How to decode your cat’s meows
If you’ve ever responded to your meowing mate with “What do you want?” …we’ve got just what you need. Here’s our guide to helping you identify your cat’s meows.
27 Feb 2017 By Lizzie McClenaghan Comments
You’ve probably heard before that adult cats don’t meow to each other; it’s a form of communication that they use specifically to communicate with humans. So when your cat meows, they’re not trying to converse with the other cats in the neighbourhood – they’re trying to tell you something.
Sometimes, particularly if you’re a new cat parent, it can be tricky to identify what each meow means. Like a newborn baby, it can be difficult to know at first what exactly they want when they’re crying; “Is this your hungry cry, or your tired cry?” “Do you want attention?” “Are you gassy????”
15 years of cat ownership has helped me create this guide and hopefully it’ll help you understand what it is your cat is trying to tell you.
The “PAT ME” meow
Let’s start with an easily recognisable one.
In my experience, this sort of meow often accompanies the solicitation purr – that adorable, high-pitched, “pat me, love me!” purr.
When either of my two cats, Angel (13) and Meester (7), wants a pat, they’ll meow in different registers, but the phrasing is basically the same.
We’re talking half purr, half meow and with these happy, purr-mixed meows, they’re asking you to pat them, to shower them with love and attention, up until they inevitably tire of it and signal to you that they no longer require your attention.
Tip: Their eyes are sometimes half-closed when they use this meow as well, so keep an eye out for that and you’ll know if this is the meow you’re hearing.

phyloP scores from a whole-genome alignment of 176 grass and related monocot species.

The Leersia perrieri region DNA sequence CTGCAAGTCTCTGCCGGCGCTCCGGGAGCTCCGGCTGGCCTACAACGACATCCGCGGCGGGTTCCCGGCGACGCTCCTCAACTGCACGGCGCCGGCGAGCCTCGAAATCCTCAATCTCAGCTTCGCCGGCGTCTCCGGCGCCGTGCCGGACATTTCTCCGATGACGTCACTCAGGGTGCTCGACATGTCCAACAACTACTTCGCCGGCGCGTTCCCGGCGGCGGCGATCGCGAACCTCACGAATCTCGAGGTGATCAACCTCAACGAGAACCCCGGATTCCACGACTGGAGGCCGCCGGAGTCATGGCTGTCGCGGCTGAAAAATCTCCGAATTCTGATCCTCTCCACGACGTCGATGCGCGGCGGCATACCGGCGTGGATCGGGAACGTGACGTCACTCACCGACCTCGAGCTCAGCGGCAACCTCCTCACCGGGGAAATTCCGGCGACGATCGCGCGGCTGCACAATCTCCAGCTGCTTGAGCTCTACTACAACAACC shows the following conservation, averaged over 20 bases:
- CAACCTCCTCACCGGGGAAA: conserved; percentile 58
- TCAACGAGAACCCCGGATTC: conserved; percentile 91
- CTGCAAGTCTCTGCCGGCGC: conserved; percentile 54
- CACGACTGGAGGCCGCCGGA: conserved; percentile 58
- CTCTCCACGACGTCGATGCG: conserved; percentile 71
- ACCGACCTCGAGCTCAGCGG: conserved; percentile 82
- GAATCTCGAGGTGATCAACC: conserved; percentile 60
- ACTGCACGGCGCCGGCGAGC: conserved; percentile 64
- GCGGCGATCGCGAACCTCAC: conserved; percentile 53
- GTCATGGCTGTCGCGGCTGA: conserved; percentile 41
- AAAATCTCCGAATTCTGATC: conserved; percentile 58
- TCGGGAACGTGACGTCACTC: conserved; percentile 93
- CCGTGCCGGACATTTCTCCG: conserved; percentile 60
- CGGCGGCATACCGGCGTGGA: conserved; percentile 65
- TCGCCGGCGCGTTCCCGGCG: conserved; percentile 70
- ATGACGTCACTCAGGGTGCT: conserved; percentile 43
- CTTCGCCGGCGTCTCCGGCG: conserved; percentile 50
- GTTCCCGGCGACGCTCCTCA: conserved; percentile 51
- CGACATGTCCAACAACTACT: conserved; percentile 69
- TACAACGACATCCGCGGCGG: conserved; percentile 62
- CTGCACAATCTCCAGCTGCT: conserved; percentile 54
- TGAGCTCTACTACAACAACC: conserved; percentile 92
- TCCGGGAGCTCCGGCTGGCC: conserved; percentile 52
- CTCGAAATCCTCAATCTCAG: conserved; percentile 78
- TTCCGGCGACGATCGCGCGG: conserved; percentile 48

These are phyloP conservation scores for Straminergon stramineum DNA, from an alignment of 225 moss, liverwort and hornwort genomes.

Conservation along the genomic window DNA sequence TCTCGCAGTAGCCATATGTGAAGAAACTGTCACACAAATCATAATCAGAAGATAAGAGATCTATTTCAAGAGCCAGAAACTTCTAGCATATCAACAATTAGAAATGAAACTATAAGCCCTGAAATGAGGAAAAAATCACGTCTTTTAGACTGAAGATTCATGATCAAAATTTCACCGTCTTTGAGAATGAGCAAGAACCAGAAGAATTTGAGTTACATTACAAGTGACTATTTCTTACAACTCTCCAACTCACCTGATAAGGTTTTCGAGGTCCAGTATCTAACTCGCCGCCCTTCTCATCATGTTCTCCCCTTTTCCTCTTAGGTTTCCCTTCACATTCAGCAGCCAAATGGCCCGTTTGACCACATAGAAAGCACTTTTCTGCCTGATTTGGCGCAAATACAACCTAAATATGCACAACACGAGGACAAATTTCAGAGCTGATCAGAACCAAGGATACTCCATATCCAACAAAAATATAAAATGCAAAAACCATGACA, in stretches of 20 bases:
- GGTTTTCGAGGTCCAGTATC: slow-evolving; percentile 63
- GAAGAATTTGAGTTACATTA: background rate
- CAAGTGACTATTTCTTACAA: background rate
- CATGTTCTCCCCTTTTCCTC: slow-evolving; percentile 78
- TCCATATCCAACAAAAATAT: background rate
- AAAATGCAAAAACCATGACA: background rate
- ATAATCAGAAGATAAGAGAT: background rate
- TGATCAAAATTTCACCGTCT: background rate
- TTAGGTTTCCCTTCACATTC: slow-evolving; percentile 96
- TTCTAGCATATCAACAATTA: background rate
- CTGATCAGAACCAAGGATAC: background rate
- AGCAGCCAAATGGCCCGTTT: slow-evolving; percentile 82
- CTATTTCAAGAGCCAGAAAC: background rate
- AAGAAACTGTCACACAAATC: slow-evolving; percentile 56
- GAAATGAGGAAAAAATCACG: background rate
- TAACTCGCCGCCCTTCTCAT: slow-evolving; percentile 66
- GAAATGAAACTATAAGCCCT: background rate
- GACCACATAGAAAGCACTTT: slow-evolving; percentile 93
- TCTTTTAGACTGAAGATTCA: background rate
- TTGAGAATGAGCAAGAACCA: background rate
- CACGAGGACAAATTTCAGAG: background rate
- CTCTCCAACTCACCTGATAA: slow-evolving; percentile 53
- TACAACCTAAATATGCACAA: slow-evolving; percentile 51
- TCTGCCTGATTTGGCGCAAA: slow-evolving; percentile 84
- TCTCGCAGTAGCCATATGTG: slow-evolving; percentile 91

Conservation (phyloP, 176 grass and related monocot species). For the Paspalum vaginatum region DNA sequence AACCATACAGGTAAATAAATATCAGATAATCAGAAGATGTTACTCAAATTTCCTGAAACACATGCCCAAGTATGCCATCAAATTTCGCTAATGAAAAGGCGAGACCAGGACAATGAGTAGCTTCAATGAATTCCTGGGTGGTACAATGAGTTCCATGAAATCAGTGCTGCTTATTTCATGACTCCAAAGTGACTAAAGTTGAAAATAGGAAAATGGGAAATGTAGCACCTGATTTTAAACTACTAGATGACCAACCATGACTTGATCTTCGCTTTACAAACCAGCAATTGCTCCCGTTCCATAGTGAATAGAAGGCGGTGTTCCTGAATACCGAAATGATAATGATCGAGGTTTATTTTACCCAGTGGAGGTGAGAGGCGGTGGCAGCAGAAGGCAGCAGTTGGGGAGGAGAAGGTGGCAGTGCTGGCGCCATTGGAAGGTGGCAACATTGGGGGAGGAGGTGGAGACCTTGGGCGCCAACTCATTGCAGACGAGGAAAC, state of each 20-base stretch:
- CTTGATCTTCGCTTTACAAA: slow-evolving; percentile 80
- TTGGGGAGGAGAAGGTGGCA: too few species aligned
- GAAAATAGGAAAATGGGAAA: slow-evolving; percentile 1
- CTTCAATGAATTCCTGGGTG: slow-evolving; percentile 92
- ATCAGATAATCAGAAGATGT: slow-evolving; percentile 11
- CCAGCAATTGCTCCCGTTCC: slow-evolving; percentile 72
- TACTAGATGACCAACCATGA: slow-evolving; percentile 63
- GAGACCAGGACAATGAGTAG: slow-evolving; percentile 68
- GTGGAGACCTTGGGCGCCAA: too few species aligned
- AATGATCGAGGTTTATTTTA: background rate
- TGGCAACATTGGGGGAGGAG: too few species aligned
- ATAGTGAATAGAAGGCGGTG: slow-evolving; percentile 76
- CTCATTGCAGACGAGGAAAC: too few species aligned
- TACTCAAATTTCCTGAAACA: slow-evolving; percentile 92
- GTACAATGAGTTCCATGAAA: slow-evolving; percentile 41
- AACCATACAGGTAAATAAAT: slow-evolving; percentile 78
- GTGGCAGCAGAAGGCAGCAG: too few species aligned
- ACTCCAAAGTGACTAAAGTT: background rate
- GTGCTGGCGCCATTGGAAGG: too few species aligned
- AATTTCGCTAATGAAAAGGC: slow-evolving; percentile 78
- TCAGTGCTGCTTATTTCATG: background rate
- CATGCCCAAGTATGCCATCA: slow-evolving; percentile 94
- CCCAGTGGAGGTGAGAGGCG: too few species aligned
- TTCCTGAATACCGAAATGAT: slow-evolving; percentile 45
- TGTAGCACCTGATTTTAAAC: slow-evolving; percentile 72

The “FEED ME” meow
The meow my cats use when they’re begging for breakfast is not altogether different from their respective solicitation meows.
You’ll be able to differentiate this meow from the “pat me” meow because their eyes most likely won’t be half closed, and the solicitation purr won’t be quite as loud.
Tip: Sometimes accompanied with jumping on kitchen counters and an excessive amount of rubbing up against legs and feet, so this should help you further differentiate between this meow and the “pat me” meow.
The “WHERE DID MY HUMAN/S GO” meow
I’ve had different experiences with this meow.
The first instance was when I was younger, and it would be 3am, and I’d be fast asleep.
And then suddenly I’d hear, “Moooow? MRAAowwww? MRAAAOWWW?????????”
I soon identified that this was the sound of my dear Angel vocalising her confusion as to where all her humans had disappeared. Not that she wanted cuddles or anything; she’s never been the type to sit on you and beg for a pat, she was just wondering where everyone had gone.
Meester, on the other hand, reserves this meow strictly for when ‘his Bobby’ (my older brother, and his favourite human) leaves the house. The instant he realises his Bobby is gone, he’ll start up with this sound:
“Mowwww. Mraaowww. MRAOWWWW. Mrowwwwwww. Mroowwwww.”
It’s a very loud, and a very pitiful, sound.
It’s basically a cry of loneliness; even though there’ll almost always be another person home, it’s his Bobby he wants. It’s a cry for attention, even though they don’t actually want attention.
Tip: If your cat makes this cry at 3am, or when someone leaves the house, just make some noise and reassure your furry friend that you are still home.
The “HELP ME” meow
One fine day, I discovered Meester had jumped into one of our outside bins, and of course he couldn’t get out. I heard a:
“MOOOOOOOW. Moooooow! Mooooooowww!”
A very high-pitched, pleading sort of sound.
This sound may be unfamiliar to you, as some cats have too much pride to ask for help, and would rather struggle in silence. Angel, for instance, once got her claw stuck in a jacket hanging off the back of my mother’s bedroom door, and rather than cry for help, she just went to sleep there, with her paw still stuck in the jacket, front leg in the air.
Tip: Don’t laugh at your cat when they get themselves in these precarious situations, no matter how hilarious! Their feelings will be hurt, and cats are known to hold grudges.
The “LET ME IN” meow
A very disgruntled meow, with a little bit of the “help me” meow mixed in.
*scratch scratch scratch scratch, bang bang bang”
Tip: Often accompanies a scratching or a banging on the door they wish you to open for them.
27 Feb 2017 By Lizzie McClenaghan Commentscomments powered by Disqus